I WAS ATTRACTED TO THIS VERSE because of the paradox. 1 Peter 2:16 "Live as free people... live as God's slaves" (TNIV). So much of what I love about Christianity is bound up in the great paradoxes of the faith, things which, by classical human logic, should be mutually exclusive.
Looking at the verse quickly, I figured that I'd be writing about free will and determination, or about how we surrender our identity to God and find he gives us back our true individuality.
Alas, rather than a convenient springboard to talk about my theology, it's really an exhortation to me about my attitude. The Bible has a way of doing that when you stop to read and re-read it.
The context is not a discussion of personhood or self-expression, not even about election and decision. The context is about Christians' attitudes to the governments and cultures under which they find themselves. These practical guidelines for living in various circumstances continue on well into chapter 3, but the immediate context is 1 Peter 2:13-17, and concerns our attitude well, let's face it my attitude toward authority.
IN THE WAKE OF EVENTS SUCH AS the US/UK invasion of Iraq and powerlessness to stop or even slow down monopolistic corporations, I, like many Christians, have been left with a pretty negative view of government. Closer to home, the growing bureaucratic and commercial emphases of the British higher education scene have similarly left a bad taste in my mouth.
1 Peter 2 is calling us to acknowledge secular (and even, in Peter's day, outright pagan) authority, and to respond to it not with bitter sarcasm or destructive protests, but with constructive and creative ideas. Rather than working to bring down the corporations who have cynically won the lucrative contracts to "rebuild" Iraq, I should be working toward enabling organizations who will do good to get in there.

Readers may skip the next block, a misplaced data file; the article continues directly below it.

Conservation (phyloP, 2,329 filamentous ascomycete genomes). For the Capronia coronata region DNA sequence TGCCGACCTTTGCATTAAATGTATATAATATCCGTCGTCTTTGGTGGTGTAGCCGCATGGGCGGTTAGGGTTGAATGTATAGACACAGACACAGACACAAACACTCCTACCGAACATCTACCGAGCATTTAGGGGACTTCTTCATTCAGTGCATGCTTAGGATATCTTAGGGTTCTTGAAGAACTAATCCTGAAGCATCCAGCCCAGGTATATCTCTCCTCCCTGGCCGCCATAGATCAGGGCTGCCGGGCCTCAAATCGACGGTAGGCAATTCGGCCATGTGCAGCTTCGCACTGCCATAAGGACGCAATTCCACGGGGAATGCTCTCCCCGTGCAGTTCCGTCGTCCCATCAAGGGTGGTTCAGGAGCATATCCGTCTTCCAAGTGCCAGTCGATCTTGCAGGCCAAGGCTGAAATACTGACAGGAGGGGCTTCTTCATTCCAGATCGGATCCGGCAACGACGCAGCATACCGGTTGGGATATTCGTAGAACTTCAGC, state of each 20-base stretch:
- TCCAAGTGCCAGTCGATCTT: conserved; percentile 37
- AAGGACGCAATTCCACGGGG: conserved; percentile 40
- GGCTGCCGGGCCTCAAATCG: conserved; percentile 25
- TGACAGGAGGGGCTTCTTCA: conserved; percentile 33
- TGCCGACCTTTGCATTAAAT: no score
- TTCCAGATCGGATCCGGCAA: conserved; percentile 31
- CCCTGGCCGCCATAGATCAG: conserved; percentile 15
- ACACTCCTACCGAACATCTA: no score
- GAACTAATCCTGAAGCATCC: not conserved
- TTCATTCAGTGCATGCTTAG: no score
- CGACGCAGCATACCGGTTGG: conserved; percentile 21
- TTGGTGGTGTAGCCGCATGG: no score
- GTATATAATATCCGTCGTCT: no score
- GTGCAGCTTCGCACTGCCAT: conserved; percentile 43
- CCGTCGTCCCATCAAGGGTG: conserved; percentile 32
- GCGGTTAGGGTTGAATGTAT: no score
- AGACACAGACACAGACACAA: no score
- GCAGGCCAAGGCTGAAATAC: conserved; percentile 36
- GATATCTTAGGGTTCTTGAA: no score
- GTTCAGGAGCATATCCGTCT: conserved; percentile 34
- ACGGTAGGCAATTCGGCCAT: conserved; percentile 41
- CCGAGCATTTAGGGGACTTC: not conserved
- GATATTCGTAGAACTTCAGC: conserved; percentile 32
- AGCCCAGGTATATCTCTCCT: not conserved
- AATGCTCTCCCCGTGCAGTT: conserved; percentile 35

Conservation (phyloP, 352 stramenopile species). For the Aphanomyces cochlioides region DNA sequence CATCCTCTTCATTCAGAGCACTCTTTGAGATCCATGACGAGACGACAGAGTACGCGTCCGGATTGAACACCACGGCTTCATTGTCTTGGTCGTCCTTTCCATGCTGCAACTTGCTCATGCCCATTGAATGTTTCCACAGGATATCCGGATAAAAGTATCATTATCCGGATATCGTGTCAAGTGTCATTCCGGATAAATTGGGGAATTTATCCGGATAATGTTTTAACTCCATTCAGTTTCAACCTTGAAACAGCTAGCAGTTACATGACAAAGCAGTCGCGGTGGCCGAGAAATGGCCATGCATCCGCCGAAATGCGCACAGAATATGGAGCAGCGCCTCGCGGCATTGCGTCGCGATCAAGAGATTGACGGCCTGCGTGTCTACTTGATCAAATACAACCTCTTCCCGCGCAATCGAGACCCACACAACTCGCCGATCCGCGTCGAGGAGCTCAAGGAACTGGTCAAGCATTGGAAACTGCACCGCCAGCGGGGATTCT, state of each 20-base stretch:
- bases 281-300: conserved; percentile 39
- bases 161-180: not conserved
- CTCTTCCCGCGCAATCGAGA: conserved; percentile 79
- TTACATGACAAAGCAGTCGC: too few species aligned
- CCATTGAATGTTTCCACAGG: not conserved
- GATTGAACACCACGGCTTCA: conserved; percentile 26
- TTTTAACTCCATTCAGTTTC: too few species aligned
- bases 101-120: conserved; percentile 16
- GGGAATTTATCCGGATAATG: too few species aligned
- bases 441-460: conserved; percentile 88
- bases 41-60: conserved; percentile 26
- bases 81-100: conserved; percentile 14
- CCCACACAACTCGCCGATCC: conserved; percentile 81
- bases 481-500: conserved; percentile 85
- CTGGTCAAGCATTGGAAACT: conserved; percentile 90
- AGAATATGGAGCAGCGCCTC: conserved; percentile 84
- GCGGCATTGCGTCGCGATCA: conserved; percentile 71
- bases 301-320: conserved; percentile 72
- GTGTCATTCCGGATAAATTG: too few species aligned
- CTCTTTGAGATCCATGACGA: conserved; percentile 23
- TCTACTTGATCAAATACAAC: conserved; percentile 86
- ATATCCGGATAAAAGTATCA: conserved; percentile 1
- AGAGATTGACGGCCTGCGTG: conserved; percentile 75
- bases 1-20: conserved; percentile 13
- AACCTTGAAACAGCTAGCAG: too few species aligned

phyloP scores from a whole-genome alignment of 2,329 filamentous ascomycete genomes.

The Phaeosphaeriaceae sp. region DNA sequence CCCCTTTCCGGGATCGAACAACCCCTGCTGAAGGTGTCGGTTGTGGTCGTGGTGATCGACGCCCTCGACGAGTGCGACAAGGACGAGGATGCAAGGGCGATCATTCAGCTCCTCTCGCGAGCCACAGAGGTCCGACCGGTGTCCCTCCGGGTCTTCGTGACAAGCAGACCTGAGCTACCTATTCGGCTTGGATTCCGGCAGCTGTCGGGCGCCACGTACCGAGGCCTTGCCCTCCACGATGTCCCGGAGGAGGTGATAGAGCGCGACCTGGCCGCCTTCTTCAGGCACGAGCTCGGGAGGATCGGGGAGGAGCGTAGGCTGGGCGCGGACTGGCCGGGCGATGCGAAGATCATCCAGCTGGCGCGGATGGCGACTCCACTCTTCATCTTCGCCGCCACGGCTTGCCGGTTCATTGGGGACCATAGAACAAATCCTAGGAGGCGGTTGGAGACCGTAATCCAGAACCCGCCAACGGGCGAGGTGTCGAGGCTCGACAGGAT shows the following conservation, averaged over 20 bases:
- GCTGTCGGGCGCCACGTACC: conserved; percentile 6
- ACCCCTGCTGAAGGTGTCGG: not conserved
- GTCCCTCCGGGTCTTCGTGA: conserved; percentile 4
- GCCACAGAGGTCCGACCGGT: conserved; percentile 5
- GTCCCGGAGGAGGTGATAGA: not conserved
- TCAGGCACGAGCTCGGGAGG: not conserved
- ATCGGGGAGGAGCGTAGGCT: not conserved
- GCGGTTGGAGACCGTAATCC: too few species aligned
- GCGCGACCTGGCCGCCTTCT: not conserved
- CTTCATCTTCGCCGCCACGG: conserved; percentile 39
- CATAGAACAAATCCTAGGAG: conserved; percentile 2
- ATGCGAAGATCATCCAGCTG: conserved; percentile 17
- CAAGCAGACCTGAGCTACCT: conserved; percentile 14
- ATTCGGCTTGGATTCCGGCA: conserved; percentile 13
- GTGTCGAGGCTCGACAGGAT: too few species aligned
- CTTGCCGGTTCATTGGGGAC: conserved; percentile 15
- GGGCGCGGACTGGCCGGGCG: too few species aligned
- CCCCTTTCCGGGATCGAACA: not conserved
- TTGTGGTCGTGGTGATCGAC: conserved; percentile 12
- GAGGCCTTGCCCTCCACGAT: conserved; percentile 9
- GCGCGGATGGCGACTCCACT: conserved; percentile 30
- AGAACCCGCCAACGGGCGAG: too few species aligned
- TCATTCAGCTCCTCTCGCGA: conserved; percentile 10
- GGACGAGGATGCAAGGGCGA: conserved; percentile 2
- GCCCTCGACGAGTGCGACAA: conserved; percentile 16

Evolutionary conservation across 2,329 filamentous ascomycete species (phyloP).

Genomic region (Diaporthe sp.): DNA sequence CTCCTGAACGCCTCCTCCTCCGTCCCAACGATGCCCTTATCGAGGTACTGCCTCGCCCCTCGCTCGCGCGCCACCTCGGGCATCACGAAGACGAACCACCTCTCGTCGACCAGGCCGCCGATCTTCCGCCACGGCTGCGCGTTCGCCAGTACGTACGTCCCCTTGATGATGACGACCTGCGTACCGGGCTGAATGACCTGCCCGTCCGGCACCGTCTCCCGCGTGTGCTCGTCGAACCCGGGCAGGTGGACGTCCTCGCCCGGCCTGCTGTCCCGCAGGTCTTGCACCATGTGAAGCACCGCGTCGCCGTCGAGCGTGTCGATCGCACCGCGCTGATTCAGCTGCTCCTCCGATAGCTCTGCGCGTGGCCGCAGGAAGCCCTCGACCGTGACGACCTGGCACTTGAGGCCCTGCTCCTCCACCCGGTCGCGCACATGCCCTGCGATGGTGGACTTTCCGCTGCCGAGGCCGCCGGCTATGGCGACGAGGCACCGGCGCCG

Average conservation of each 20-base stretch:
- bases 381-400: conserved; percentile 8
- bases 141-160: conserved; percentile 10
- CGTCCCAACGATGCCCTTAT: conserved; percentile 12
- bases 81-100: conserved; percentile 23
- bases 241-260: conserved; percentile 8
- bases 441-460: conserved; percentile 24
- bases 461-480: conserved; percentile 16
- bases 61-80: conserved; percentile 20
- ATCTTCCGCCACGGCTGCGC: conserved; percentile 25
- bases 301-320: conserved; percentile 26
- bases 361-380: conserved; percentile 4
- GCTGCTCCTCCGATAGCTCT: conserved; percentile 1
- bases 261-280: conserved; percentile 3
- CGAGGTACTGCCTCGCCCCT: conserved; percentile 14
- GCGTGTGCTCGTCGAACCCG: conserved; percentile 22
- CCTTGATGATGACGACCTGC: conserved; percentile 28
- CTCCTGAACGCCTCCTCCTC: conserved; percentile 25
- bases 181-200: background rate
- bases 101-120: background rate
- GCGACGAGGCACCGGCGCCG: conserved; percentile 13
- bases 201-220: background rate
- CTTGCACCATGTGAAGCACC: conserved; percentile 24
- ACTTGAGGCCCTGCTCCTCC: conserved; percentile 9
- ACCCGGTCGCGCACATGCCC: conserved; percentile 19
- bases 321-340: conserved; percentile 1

Rather than simply subverting the ridiculous paperwork and terminology, I should be actively and positively transforming those so that they might become occasions to reflect and understand teaching.
I'm convinced that there are still times one has to stand against governments and corporations, and all Christians need to be prepared to follow the call of God to speak prophetically and stand up and be counted. But our default setting should be to answer evil with good, bureaucracy with insightfulness, moribund mediocrity with creative innovation.
"For it is God's will that by doing good you should silence the ignorant talk of the foolish. Live as free people, but do not use your freedom as a cover-up for evil; live as God's slaves" (1 Peter 2:15-16).
God help me: I'm even praying through my attitude to Microsoft.
Dr Conrad Gempf is a lecturer in New Testament at London Bible College. He also writes for and edits the monthly webzine there.
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